Custom border extrapolation of ShapedImageNeighborhoodRange by ImageNeighborhoodPixelAccessPolicy


(Niels Dekker) #21

Thanks :grinning:

In the mean time I did figure out, roughly, how any number of run-time arguments could be supported for those pixel access policies that might need them, without any run-time penalty for those that don’t need them. By defining the range class as a variadic template class:

ShapedImageNeighborhoodRange<TImage, TPixelAccessPolicy, TPixelAccessParameters...>

An ITK user could then pass run-time arguments for those pixel access parameters to the constructor of the range. For example:

// For example: 1 run-time parameter, type = int, value = 255.
using RangeType = ShapedImageNeighborhoodRange<ImageType, PixelAccessPolicy, int>;
RangeType range { *image, location, offsets, 255 };

Internally, I think these optional pixel access parameters should then be wrapped in an std::tuple<TPixelAccessParameters...>. This tuple should then be stored as a private data member of the iterator object. Whenever a pixel is accessed, the iterator should pass the tuple to the pixel proxy, which should unwrap it again, and pass the arguments to the policy. Unwrapping/unrolling a tuple isn’t entirely trivial in C++11. It’s slightly easier in C++14 (using std::index_sequence), and possibly still easier in C++17. Anyway, here’s a link that I found helpful: https://stackoverflow.com/questions/16868129/how-to-store-variadic-template-arguments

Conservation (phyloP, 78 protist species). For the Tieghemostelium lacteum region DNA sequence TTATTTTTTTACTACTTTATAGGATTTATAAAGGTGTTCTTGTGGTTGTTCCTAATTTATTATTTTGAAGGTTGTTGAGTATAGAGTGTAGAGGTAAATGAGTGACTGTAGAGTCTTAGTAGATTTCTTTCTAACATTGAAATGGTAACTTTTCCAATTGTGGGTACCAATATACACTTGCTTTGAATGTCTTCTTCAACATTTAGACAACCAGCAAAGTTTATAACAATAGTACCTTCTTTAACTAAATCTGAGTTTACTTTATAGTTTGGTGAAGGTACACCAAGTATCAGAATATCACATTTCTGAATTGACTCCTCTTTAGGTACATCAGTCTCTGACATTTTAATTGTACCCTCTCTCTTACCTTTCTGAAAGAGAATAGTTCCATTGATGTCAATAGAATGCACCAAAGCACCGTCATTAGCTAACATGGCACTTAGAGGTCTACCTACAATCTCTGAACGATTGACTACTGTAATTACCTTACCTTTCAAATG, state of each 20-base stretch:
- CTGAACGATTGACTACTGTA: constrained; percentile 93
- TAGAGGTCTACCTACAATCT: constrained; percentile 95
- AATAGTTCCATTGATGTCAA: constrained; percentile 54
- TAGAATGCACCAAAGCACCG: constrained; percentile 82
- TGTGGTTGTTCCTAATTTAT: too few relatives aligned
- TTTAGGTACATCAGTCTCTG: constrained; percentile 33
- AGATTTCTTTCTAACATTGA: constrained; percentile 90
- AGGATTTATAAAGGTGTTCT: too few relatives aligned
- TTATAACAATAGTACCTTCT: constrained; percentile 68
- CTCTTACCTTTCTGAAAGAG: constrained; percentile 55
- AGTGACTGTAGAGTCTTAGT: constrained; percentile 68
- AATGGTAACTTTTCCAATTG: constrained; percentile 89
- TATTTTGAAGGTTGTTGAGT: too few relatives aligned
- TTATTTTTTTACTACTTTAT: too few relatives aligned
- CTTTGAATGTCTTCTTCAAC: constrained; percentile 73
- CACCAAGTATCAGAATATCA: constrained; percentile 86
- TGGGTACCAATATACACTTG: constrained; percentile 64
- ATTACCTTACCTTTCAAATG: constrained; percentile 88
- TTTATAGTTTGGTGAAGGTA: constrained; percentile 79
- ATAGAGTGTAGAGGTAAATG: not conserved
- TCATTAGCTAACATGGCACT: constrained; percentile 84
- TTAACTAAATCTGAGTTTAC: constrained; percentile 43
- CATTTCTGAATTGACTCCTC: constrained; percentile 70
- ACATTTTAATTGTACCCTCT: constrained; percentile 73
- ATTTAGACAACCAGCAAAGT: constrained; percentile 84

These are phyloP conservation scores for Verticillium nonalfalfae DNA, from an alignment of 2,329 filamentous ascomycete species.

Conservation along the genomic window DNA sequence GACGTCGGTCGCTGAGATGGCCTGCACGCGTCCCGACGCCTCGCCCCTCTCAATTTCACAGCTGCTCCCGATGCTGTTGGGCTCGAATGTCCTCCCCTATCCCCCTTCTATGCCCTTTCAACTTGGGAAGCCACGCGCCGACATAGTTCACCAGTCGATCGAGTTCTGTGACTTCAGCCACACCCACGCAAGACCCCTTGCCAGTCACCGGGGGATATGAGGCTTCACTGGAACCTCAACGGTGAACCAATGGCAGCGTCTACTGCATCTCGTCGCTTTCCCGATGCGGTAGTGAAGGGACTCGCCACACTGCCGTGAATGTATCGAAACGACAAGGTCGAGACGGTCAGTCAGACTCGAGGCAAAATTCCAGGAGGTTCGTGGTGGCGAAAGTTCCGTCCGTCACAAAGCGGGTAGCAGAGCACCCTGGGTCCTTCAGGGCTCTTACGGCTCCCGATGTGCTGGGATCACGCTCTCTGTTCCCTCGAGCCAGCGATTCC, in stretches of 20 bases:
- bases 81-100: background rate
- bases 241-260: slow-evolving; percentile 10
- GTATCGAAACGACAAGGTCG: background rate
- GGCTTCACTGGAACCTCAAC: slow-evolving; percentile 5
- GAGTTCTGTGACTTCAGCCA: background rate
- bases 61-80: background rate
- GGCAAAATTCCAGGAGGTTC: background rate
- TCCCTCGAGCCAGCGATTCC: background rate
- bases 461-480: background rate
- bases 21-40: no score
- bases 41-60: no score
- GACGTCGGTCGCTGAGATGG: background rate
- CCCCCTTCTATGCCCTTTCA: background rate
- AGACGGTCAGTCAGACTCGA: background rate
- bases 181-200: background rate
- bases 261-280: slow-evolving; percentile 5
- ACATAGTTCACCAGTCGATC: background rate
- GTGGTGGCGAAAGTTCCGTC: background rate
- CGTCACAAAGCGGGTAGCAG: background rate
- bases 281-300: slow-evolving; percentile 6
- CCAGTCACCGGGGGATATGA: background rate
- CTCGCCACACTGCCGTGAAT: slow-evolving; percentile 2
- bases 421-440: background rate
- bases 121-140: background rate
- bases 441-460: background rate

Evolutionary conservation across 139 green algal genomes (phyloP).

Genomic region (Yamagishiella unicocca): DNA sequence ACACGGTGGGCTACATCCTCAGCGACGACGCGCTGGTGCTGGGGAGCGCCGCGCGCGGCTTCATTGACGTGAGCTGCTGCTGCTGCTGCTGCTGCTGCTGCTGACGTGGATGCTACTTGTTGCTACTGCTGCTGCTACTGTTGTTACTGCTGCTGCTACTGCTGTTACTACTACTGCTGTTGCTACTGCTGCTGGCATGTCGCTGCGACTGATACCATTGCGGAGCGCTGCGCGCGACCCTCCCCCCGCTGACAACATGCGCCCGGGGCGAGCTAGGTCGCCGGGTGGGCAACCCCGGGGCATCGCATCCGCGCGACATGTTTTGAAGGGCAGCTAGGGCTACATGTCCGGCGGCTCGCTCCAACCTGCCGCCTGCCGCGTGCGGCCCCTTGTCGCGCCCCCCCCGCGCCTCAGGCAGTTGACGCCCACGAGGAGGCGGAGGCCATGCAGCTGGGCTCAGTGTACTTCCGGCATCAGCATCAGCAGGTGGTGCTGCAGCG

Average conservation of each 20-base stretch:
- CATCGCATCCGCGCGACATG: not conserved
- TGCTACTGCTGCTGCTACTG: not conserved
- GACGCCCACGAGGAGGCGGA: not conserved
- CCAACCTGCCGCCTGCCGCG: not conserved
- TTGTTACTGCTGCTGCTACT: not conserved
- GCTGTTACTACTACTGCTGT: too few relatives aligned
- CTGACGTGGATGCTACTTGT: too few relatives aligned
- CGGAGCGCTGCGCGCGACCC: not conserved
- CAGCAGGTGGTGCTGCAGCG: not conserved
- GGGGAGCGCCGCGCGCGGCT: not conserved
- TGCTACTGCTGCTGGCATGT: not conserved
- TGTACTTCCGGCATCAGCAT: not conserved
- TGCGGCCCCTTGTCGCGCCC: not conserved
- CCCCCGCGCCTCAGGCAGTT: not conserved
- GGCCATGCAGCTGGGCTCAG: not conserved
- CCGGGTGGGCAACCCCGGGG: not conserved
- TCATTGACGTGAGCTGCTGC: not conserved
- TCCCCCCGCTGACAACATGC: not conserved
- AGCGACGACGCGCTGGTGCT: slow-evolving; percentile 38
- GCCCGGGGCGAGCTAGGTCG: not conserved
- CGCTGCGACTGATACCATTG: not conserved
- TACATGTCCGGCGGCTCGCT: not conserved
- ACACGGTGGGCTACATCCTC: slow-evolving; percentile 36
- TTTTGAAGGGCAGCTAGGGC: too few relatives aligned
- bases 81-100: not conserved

(Niels Dekker) #22

@phcerdan I just posted a possible implementation of ConstantBoundaryImageNeighborhoodPixelAccessPolicy, which has the same functionality of the policy classes we have been discussing here in July… but this one does allow specifying the constant value at run-time: WIP: Added policy for constant NeighborhoodRange values outside image

While I think it’s fully functional already, I just marked it WIP, because I don’t know if it has priority for the release of ITK 5.0. What do you think?

Eventually it could replace existing use cases of the old itk::ConstantBoundaryCondition, and possibly yield a performance improvement…


(Pablo Hernandez-Cerdan) #23

Hey Niels, great, good stuff :sparkles: I have an itch though, why does the Range class has to have a new template parameter for this? Didn’t you explore the options you mentioned in the past:

What problems did you find with those approaches? It seems to me they would generate a cleaner interface. Basically the user would only need to provide a template with the policy to the Range. Right know the Range class has to provide an optional parameter that would only be used for the case of the ConstantPolicy.


(Niels Dekker) #24

Thank you, @phcerdan, for having looked at WIP: Added policy for constant NeighborhoodRange values outside image. I hope I can clarify this patch a little more.